5
$\begingroup$

miRBase 21 was published June 26, 2014 and was still in its growth phase. Why is it not being updated anymore or the project declared officially dead? ENSEMBL also uses miRBase as a starting point (http://www.ensembl.org/info/genome/genebuild/ncrna.html).

What do people use now as a good reference for miRNAs especially for less well annotated/sequenced species?

$\endgroup$
  • $\begingroup$ Hi Ido Tamir, welcome to Bioinformatics Stack Exchange, and thanks for your question. The Stack Exchange community tries to encourage the asking of specific questions that can have definite, objective answers. It would be appreciated if you could modify your question to fit this format, either by adding more context/story around why you're asking the question, or by reducing the open-endedness of the question. Bioinformatics is a very large subject area, and there are frequently many different ways to do the same thing. $\endgroup$ – gringer Jun 7 '17 at 12:46
  • $\begingroup$ what part is unspecific in asking for an up to date miRNA database? You mean I should specify that the last update should have been on the 5. june 2016? $\endgroup$ – Ido Tamir Jun 7 '17 at 16:10
  • $\begingroup$ A quick internet search for me returns at least 4 different databases in the first page: 1 -- miRBase; 2; 3; 4. This is a very common occurrence in bioinformatics, where multiple solutions are created to solve very similar problems. The particular database that is used will depend on your particular application, as each will have their own strengths and weaknesses (e.g. a tradeoff between sensitivity and specificity). $\endgroup$ – gringer Jun 8 '17 at 6:08
3
$\begingroup$

miRbase is a database of miRNA sequences, their genomic locations and the evidence for their existence. It is not a database of their targets, so I am assuming that this is the information you are asking for.

Despite not having been updated since 2014, as far as I am aware miRBase is still the go to place for this data. For example, courses at the European Bioinformatics Institute were still teaching the use of miRBase in April this year (2017).

RNACentral is repository for all non-coding RNAs, but as it is a synthesis of other databases, including miRBase, I suspect data their will still be largely the same as miRBase.

$\endgroup$
6
$\begingroup$

If you are still interested, last year miRBase generated new updates. Currently, according to ftp site the last release is 22.1. So, it is not a dead project and for more specific information you should reference the miRBase blog. In order to get the best set of miRNA annotations, you have to define your target species or even if exists some related annotated species and then, retrieve the current annotation along different miRNA databases, but most importantly you have to be really clear about the definition of miRNA families, because it is clearly different in miRBase and also in RFAM.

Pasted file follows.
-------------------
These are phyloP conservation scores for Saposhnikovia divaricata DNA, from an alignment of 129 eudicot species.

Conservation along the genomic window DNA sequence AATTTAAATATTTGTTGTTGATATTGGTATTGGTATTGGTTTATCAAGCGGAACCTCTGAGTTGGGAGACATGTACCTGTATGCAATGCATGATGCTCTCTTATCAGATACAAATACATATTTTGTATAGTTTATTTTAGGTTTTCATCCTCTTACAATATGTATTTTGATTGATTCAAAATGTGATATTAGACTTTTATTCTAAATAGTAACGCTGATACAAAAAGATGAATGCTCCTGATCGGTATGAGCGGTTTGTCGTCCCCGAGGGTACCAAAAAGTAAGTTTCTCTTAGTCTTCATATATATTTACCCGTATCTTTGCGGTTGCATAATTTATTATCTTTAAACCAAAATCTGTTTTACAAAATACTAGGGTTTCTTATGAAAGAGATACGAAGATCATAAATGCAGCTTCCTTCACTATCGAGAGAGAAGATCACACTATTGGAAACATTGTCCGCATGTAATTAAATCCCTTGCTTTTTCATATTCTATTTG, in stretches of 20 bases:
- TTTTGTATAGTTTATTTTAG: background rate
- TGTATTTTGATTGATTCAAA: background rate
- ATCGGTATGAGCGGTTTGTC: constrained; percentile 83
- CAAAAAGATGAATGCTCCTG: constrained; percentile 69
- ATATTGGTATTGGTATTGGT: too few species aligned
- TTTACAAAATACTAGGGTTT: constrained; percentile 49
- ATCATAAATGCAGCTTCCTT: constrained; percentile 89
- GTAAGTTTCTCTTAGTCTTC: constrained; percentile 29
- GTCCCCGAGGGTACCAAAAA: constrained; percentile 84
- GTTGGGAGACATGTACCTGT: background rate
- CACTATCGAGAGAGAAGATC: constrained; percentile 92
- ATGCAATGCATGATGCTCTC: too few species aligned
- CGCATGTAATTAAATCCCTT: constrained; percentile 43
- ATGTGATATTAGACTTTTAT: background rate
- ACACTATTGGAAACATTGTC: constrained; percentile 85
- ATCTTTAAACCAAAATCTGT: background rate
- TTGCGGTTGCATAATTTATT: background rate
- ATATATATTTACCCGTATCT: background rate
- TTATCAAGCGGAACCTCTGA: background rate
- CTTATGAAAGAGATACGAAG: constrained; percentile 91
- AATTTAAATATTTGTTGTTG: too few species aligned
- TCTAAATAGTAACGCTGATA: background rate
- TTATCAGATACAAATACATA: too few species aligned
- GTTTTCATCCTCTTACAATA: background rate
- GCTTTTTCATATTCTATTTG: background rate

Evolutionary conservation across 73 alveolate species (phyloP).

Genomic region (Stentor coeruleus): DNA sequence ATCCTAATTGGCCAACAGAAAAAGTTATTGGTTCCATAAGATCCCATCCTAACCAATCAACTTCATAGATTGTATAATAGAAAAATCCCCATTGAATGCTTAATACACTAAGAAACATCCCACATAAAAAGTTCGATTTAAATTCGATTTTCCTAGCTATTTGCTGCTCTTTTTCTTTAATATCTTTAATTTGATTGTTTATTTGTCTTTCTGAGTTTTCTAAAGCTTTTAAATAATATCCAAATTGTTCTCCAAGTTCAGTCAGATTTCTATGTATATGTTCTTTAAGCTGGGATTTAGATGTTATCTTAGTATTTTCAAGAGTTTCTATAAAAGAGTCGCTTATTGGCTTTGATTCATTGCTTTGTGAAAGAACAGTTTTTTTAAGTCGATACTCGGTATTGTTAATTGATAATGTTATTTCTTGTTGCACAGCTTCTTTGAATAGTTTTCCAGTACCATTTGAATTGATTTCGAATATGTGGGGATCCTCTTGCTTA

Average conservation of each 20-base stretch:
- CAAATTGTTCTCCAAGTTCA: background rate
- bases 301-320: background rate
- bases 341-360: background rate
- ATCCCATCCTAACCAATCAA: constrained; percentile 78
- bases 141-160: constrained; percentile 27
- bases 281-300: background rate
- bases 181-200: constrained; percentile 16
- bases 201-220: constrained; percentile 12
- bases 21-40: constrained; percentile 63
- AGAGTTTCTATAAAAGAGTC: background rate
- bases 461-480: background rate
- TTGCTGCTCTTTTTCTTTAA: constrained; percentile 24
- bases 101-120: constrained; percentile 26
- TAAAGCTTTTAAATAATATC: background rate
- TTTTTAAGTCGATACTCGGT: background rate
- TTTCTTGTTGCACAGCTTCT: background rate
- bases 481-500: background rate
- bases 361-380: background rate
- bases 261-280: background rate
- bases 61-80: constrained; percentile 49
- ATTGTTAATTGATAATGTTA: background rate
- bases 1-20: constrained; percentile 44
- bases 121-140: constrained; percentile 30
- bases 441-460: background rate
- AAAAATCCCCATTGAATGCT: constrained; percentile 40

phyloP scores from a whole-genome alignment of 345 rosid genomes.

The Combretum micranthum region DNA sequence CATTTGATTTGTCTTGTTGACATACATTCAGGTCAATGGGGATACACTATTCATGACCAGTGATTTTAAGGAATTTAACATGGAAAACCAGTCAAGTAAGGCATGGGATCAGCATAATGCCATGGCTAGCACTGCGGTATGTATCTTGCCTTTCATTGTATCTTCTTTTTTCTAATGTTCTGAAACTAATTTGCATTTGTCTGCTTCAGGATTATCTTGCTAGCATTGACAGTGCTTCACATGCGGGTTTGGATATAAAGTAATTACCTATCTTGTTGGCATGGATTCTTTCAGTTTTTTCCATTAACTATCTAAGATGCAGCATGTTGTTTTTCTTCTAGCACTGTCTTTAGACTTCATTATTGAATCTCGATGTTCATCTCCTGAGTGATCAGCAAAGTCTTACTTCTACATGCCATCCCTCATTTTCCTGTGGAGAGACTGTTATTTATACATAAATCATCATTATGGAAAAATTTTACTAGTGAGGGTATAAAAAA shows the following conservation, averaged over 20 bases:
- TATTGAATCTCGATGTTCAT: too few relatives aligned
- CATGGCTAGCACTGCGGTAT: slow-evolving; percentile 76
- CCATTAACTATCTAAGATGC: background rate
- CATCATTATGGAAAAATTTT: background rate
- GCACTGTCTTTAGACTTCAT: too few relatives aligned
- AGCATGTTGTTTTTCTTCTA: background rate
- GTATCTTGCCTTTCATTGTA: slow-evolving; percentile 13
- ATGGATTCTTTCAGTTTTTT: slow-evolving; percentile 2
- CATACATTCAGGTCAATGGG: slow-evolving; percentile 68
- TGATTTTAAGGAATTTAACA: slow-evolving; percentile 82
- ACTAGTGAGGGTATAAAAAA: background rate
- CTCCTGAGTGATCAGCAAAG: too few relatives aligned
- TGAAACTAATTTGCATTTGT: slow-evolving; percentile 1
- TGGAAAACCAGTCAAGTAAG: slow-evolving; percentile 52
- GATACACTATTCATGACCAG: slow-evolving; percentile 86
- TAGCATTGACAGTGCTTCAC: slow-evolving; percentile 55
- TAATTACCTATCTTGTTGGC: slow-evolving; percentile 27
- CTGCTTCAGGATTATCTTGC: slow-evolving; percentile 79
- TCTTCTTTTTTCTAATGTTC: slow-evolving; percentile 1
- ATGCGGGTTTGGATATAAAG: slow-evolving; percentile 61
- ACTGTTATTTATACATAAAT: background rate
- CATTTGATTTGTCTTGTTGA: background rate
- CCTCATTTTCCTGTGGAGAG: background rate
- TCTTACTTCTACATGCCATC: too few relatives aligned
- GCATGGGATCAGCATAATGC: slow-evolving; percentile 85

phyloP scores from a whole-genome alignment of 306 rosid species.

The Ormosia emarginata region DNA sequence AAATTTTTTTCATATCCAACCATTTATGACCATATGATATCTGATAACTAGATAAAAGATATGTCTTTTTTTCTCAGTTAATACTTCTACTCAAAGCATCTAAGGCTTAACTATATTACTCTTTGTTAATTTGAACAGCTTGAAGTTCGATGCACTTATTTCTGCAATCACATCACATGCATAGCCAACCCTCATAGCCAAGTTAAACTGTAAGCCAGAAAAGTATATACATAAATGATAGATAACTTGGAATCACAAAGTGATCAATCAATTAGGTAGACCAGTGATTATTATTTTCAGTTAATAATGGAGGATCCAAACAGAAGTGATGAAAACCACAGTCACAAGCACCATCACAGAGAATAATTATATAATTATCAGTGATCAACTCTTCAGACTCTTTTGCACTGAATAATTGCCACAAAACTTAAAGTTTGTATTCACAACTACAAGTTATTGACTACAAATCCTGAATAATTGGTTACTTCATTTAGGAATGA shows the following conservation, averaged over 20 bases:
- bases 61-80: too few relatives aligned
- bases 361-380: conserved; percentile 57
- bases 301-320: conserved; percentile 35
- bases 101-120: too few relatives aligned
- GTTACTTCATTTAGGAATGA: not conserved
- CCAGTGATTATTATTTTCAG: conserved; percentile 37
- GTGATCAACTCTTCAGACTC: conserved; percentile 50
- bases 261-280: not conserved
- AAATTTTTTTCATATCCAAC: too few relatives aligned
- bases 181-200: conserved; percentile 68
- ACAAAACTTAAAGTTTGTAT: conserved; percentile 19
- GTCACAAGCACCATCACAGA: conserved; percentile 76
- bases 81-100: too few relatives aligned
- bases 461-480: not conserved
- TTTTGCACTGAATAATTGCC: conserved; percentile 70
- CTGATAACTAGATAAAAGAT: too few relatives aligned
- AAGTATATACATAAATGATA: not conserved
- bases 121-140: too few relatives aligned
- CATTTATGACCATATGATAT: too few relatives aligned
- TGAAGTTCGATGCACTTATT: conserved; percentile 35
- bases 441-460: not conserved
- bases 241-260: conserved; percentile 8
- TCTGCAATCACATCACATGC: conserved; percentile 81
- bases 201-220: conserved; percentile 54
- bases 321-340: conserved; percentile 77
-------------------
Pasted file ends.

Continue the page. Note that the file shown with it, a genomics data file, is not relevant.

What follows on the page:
$\endgroup$
3
$\begingroup$

I mostly use TargetScan predictions. But here are few curated databases:

  • miRGate

    miRGate is a curated database of human, mouse and rat miRNAs/mRNAs targets. It is designed to analyze miRNA and gene isoforms lists under a common and consistent space of annotations. Including all existing 3 UTR and the entirely known miRNAs. All Havana biotypes and ENCODE principal isoforms for the three organisms are also included. Publication

  • miR2Disease :

    a manually curated database, aims at providing a comprehensive resource of miRNA deregulation in various human diseases. Publication

  • PASmiR

    PASmiR, a literature-curated and web-accessible database, was thus developed to provide a solid platform for the collection, standardization, and searching of these miRNA-stress regulation data in plants. Publication

$\endgroup$
3
$\begingroup$

For miRNA precursor predictions in species in Ensembl but not in miRBase, you can have a go to MapMi (http://www.ebi.ac.uk/enright-srv/MapMi/) .

You can easily run it locally for other species or if you have smallRNA sequencing done on something new.

Let me know if you run into difficulties or have ideas to improve it.

Ensembl itself has its own miRNA predictions.

$\endgroup$
2
$\begingroup$

I would guess DIANA-Tarbase ( evidences, https://www.ncbi.nlm.nih.gov/pubmed/25416803 ) and TargetScan (predictions, https://www.ncbi.nlm.nih.gov/pubmed/26267216 ) are good starting points.

Especially for the less annotated species, TargetScan might be helpful.

$\endgroup$
  • 1
    $\begingroup$ thank you very much, but I am not interested in miRNA-target predictions or interactions but a curated database of miRNAs (-5p/-3p , precursor, genomic location, families). targetScan - i think - also relies on miRBase. Still one vote for the effort. $\endgroup$ – Ido Tamir Jun 7 '17 at 10:21
  • $\begingroup$ It seems that TargetScan uses more miRNAs than those in miRBase (see FAQ number 11: targetscan.org/faqs.Release_7.html). $\endgroup$ – bli Jun 8 '17 at 9:19

Your Answer

By clicking “Post Your Answer”, you agree to our terms of service, privacy policy and cookie policy

Not the answer you're looking for? Browse other questions tagged or ask your own question.